Imagine you’re a critical worker in a vital global industry. Despite your best efforts, you can’t meet your quota because you keep losing coworkers. What’s more frustrating is that all industry parties blame each other about why you are losing numbers.
Now Yumingzui is on the verge of extinction. Pollution, overfishing and rising sea temperatures, brought on by global warming, have devastated the supply of fish. Local officials, hoping to invigorate the economy and reduce reliance on outdated industries, have imposed restrictions on fishing and ordered the village to be demolished next year to make way for a luxury resort.
The plan has prompted fear among the people of Yumingzui, many of whom trace their ancestry back hundreds of years. Some are wrestling with the loss of a place they consider sacred. Others have deep anxieties about adopting a modern lifestyle, worried about prospects for a new career and the high cost of amenities like electricity.
Around 1,300 hectares were deforested for sugarcane between 2011 and 2014 in northern Bolivia, with 600 more hectares cleared between July and September 2016. Mongabay Latam reporters flew over the area to investigate the extent of the issue.
"Call off the bee-pocalypse," read a Washington Post headline in 2015. Another Post article repeated the same argument this month: "the bees are doing just fine."
Because there are more bee colonies now than there were in 2006—when mass die-offs of bees first gained headlines—the author argues we don't need to keep worrying about honeybees. Beekeepers can keep producing more bees, replacing the bees that die each year.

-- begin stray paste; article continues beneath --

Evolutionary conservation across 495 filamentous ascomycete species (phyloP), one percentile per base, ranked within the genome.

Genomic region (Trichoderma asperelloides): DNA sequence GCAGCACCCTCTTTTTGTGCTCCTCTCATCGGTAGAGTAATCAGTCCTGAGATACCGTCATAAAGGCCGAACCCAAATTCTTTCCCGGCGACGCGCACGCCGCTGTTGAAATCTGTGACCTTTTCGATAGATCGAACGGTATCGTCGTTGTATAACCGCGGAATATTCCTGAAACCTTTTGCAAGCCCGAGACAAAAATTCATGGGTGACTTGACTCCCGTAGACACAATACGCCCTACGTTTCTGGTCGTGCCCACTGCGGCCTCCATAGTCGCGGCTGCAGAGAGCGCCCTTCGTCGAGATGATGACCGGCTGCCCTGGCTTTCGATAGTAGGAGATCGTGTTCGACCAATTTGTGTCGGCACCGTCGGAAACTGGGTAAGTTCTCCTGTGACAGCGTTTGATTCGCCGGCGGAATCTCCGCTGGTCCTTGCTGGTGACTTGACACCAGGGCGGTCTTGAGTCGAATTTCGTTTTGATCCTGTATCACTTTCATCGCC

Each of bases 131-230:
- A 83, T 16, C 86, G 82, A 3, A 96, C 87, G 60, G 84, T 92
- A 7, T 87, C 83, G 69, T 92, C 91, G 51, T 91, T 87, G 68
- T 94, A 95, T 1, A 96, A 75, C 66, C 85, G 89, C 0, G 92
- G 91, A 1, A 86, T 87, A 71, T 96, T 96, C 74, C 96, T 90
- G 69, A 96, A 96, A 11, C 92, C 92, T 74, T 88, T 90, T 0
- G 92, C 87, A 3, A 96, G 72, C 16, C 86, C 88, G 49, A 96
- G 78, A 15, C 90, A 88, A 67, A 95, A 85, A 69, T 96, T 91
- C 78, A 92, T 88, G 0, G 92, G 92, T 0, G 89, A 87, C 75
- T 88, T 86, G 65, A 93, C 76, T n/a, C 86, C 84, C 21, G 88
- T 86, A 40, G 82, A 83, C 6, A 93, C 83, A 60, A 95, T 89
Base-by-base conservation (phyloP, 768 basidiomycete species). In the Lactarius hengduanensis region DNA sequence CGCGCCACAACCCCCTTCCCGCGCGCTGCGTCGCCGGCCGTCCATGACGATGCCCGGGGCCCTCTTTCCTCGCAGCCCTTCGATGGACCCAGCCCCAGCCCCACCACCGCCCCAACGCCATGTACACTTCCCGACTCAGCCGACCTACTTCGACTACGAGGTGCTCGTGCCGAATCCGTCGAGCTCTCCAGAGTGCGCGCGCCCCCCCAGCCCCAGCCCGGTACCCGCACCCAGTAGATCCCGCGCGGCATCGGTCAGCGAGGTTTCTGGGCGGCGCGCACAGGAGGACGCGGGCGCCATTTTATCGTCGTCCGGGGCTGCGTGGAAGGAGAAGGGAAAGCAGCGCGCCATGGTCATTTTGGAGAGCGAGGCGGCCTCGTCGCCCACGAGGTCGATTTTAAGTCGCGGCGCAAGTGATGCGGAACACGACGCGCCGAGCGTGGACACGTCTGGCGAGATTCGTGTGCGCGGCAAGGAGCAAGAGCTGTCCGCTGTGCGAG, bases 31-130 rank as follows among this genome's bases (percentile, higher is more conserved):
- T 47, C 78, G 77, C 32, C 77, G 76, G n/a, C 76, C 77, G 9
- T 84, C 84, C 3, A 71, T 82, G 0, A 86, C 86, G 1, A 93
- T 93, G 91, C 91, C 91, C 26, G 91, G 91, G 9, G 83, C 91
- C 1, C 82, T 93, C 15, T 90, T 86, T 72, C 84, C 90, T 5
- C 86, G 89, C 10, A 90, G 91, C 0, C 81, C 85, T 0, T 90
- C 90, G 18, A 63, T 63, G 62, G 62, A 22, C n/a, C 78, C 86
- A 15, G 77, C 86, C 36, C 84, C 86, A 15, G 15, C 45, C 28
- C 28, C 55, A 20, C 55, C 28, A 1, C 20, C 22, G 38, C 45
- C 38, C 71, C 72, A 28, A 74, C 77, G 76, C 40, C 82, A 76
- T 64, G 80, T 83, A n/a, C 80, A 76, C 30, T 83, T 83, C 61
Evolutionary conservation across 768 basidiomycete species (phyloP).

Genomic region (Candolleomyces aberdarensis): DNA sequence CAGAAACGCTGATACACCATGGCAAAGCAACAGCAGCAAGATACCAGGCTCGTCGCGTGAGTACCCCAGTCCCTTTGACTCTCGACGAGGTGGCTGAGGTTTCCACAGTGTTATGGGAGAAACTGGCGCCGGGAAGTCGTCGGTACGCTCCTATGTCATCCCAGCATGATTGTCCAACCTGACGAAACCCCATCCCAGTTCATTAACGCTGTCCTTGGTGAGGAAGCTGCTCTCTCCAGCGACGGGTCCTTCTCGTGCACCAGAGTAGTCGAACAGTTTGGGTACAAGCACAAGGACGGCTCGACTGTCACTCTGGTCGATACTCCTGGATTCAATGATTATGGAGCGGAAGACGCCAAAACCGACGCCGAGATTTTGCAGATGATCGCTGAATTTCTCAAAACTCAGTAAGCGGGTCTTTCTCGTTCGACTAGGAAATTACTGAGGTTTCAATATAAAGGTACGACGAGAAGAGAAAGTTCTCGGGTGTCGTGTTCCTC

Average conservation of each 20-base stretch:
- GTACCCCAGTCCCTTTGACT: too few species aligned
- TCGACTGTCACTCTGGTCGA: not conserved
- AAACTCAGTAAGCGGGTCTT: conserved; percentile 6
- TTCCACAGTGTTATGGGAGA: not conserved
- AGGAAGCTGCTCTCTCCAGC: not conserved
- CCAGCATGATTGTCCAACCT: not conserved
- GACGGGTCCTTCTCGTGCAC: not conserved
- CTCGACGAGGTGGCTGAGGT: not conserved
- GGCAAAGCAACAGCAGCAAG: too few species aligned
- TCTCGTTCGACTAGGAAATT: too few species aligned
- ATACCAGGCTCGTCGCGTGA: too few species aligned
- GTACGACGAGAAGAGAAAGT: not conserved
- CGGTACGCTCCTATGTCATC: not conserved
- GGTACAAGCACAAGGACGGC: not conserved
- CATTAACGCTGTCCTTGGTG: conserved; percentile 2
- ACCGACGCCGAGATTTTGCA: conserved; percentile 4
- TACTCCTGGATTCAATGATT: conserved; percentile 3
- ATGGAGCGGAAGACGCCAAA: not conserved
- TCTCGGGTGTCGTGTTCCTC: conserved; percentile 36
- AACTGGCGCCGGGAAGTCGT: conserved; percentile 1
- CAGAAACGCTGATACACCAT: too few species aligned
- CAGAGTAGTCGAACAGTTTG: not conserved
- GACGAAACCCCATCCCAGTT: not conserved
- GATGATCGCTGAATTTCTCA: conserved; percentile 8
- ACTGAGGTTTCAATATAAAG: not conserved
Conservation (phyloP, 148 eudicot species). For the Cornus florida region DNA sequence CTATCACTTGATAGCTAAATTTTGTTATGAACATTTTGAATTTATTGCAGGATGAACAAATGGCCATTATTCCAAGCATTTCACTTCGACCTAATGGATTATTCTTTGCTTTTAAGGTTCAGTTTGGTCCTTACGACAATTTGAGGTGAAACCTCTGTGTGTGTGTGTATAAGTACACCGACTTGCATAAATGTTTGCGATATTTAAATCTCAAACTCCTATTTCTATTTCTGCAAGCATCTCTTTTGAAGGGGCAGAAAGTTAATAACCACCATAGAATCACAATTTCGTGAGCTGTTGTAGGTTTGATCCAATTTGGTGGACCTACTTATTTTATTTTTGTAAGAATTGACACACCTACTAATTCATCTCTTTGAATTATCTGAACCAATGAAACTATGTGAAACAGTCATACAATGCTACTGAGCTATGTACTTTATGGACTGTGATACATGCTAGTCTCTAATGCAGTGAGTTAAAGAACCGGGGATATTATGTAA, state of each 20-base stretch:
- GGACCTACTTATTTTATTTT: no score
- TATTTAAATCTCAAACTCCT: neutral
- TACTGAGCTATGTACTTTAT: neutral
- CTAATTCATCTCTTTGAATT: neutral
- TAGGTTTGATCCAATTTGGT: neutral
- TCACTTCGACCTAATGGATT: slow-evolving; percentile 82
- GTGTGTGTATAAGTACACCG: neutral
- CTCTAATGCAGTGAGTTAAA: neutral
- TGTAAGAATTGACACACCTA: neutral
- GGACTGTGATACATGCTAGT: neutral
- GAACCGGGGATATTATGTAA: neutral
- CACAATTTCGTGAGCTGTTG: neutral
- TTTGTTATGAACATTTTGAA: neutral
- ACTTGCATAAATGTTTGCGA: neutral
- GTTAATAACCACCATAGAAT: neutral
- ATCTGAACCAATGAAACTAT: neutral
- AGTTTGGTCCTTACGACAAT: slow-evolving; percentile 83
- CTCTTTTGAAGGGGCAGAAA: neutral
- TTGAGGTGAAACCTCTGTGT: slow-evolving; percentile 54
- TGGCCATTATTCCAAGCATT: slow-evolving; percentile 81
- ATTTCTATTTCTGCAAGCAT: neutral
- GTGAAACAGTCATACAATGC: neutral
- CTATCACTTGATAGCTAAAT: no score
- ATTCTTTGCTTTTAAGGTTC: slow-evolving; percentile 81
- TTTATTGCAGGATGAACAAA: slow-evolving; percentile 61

While dry farming has geographic limitations, it could pave the way for more coastal agriculture and offer techniques for farmers in dryer areas to farm with less water.
“In the beginning, I searched out people who were known dry-farmers,” says Little, who started in farming in 1995. “It seemed like no one had done it for 30 years or so, and then it wasn’t done much.”
To find mentors, Little made the rounds at local bars, asking older farmers about their experiences. “They were very humble,” he says. “They told stories about how things were done, and I would pick up tidbits.” After years of trial and error, he now considers himself an expert.
To help people understand how dry farming works, Little often evokes the image of a wet sponge covered with cellophane. Following winter and spring rains, soil is cultivated to break it up and create a moist “sponge,” then the top layer is compacted using a roller to form a dry crust (the “cellophane”). This three- to four-inch layer, sometimes referred to as a dust mulch, seals in water and prevents evaporation.
“It’s very challenging because you have to hold the moisture for long periods of time, and you don’t know how different crops are going to react in different areas,” Little says. Much of the land he farms is rolling hills and valleys, which present additional challenges because they hold and move groundwater differently than flat land.
Deprived of any surface irrigation besides the coastal fog, dry-farmed plants develop deep, robust roots to seek out and soak up soil moisture. Because they absorb less water than their conventionally irrigated counterparts, dry-farmed crops are characteristically smaller but more nutrient-dense and flavorful.
“When you water a tree, it dilutes the flavor a lot in some cases,” says Stan Devoto, who dry-farms more than 50 varieties of heirloom apples at Devoto Gardens. “Instead of having a really hard, crisp, firm texture, your apple will be two or three times the size of a dry-farmed apple, and you just don’t get the flavor.”
Devoto has been dry-farming in Sebastopol since the 1970s. “We had no choice,” he says. “There’s just not enough water in West [Sonoma] County to water orchards. Pretty much all the orchards are dry-farmed, with the exception of the orchards where trees are planted super close or use dwarf rootstock.”